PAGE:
The Hyderabadi currency was demonetised in three phases. First, Indian currency became legal tender in Hyderabad state from January 26, 1950, alongside Hyderabadi currency. By January 1953, 50% of the Hyderabadi currency had been withdrawn from circulation without any formal announcement of demonetisation as banks had converted their accounts into Indian currency and were issuing more of this than Hyderabadi currency.

The second step of the demonetisation process came with an announcement in March 1953 that the legal tender of the Hyderabadi currency would expire two years later on April 1, 1955. The gradual nature of demonetisation was justified as a considerable part of the Hyderabadi currency was still in circulation and to avoid “hardship that would be caused to the people by sudden withdrawal of the currency” (Times of India, March 29, 1953). Three weeks after this announcement, it was noted that there had been “no rise in prices as a result of demonetisation” and that 5% of the outstanding currency had been exchanged. There was, however, pressure from union leaders to conduct strikes seeking parity in wages in Indian currency, effectively demanding a 16% hike in pay. Over the next two years, these concerns were placated through various means and by the establishment of industry-wise wage boards. Separately, hoarders of coins were warned and profiteers punished under the slogan One People, One Country, One Currency. By April 1955, over 85% of the outstanding currency had been exchanged. A slight rise in prices was noted in that month due to a recalibration of Hali rupee prices to the higher-valued Indian rupee prices for certain goods.

After cancelling legal tender, the third step involved further extensions to the exchange period, on public request, till June 30, 1959. The only serious disruption and uncertainty in this entire episode was faced by the Hyderabad Mint, which eventually found itself a new role on the minting map of India.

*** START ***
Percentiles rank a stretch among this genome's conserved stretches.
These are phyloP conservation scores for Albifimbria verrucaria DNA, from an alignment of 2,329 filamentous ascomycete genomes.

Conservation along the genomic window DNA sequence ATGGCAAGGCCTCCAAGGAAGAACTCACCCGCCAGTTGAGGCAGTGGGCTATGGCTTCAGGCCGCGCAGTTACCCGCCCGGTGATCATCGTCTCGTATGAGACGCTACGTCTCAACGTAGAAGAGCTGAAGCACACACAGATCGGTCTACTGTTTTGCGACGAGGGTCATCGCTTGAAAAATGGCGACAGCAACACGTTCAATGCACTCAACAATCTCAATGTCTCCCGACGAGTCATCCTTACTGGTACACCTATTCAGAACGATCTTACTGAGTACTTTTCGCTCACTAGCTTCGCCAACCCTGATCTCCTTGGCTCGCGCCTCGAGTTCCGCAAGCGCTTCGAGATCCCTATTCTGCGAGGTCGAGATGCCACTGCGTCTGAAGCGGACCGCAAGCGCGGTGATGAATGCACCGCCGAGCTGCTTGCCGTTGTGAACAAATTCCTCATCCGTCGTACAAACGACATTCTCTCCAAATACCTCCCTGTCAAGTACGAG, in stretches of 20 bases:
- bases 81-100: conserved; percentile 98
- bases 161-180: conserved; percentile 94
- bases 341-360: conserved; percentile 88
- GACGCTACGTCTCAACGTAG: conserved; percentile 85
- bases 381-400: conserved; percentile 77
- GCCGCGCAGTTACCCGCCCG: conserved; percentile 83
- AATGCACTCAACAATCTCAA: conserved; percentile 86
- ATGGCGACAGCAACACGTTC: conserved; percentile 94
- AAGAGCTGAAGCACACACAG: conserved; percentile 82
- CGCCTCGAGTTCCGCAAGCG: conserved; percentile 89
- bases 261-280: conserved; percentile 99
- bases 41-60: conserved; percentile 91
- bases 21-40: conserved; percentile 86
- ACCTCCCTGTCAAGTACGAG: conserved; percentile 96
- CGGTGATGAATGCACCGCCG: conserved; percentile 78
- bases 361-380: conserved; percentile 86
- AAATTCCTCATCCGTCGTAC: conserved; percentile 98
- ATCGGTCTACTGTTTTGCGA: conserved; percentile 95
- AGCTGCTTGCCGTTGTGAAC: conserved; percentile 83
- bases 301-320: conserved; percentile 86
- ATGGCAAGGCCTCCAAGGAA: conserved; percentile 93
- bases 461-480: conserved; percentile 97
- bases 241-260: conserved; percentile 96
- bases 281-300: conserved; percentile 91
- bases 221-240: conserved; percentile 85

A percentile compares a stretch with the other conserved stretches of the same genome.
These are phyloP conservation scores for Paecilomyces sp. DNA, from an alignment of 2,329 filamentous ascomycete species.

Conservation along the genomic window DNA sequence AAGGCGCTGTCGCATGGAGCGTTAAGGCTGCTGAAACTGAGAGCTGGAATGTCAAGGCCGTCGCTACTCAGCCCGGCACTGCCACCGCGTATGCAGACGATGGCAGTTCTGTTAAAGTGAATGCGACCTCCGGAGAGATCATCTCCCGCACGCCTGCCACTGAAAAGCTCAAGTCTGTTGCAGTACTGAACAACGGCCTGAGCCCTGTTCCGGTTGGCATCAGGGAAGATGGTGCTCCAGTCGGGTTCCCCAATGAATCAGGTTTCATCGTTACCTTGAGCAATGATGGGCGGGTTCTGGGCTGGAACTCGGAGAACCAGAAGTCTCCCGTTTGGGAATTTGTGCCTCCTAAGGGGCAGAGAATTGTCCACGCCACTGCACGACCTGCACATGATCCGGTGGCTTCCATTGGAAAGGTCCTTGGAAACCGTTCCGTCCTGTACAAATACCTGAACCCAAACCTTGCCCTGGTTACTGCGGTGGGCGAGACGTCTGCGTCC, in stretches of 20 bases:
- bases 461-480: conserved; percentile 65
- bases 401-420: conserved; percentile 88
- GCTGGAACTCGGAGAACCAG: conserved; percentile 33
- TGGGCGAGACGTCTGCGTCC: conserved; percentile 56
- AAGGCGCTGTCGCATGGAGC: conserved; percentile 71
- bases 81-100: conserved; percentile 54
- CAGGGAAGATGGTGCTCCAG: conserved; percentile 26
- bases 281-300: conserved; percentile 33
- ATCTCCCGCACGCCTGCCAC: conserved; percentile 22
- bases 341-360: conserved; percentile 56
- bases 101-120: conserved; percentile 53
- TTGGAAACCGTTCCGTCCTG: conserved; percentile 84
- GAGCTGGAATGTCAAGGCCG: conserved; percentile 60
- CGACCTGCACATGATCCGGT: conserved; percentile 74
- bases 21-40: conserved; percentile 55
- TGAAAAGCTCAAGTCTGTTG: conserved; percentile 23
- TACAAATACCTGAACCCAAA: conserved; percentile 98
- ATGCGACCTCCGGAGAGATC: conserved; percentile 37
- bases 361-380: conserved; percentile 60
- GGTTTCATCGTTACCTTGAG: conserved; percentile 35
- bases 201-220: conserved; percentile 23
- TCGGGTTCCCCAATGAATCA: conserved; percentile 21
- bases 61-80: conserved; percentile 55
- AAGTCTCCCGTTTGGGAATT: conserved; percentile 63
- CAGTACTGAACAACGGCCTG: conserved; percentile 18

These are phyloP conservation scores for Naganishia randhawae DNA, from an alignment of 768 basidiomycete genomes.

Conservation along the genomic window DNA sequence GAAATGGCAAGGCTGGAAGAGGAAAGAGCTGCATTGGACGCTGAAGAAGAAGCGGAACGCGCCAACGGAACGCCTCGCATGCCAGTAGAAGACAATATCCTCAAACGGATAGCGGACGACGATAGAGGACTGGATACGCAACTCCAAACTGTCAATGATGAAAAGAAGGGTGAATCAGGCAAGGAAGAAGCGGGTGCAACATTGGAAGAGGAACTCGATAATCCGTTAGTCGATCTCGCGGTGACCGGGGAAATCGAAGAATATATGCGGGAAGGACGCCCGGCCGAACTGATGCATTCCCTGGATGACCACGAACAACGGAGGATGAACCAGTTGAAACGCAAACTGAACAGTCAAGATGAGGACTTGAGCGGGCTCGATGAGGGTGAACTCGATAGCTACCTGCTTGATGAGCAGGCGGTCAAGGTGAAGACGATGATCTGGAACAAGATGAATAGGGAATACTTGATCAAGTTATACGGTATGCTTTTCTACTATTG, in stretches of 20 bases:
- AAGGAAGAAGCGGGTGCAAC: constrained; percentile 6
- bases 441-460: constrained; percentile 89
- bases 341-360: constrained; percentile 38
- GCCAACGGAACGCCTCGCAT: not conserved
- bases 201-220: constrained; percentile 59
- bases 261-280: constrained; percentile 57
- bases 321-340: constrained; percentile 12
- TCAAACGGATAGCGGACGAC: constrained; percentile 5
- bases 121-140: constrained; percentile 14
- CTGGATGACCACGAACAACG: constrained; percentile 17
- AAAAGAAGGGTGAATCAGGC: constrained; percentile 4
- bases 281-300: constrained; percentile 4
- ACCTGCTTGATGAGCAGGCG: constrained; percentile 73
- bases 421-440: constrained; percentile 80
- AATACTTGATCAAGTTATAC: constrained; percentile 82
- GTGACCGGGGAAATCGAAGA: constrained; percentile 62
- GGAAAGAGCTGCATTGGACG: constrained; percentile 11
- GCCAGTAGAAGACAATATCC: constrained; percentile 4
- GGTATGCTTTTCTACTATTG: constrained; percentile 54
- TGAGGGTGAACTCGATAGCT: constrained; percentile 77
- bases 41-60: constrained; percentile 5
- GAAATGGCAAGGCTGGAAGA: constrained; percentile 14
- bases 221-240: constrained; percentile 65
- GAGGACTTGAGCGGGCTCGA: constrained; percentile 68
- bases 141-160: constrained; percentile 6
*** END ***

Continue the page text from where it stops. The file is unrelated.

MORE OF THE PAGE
Other gradual demonetisation exercises in India carried out in some of the smaller princely states and for the escudo in Goa, Daman and Diu (invalidated on May 15, 1962) also appear to share similar experiences of negligible economic disruption.

Slow wins the race

The demonetisation efforts of 1946, 1953, 1978 and 2016 suggest that sudden demonetisation is a weak instrument to extinguish black money held in cash and can have high disruptive costs, whereas gradual demonetisation need not be inflationary or disruptive. Interestingly, the Reserve Bank of India History volumes observe that the central bank’s governors – CD Deshmukh and IG Patel – who presided over sudden demonetisation policies in 1946 and 1978 were skeptical about their purpose and benefits. The 1946 operation was a “fiscal measure taken against the Bank’s advice”. And Patel regretted that he had to concede to the demands of the finance minister, HM Patel, in 1978, saying that “the gesture had to be made, and produced much work and little gain”. As finance minister in the early 1950s, Deshmukh had also presided over the gradual demonetisation in Hyderabad, repeatedly assuring the public that no disruption would be caused by the measure. In the future, the Reserve Bank should reflect on its own past and consider gradual demonetisation. It can begin with the newly-introduced Rs 2,000 note and listen to three of Michael Jackson’s tracks when it does so – Remember the Time, Keep the Faith and Heal the World.

The writer is faculty member of the Indian Institute of Management, Ahmedabad, with research and teaching interests in business and economic history and urban economics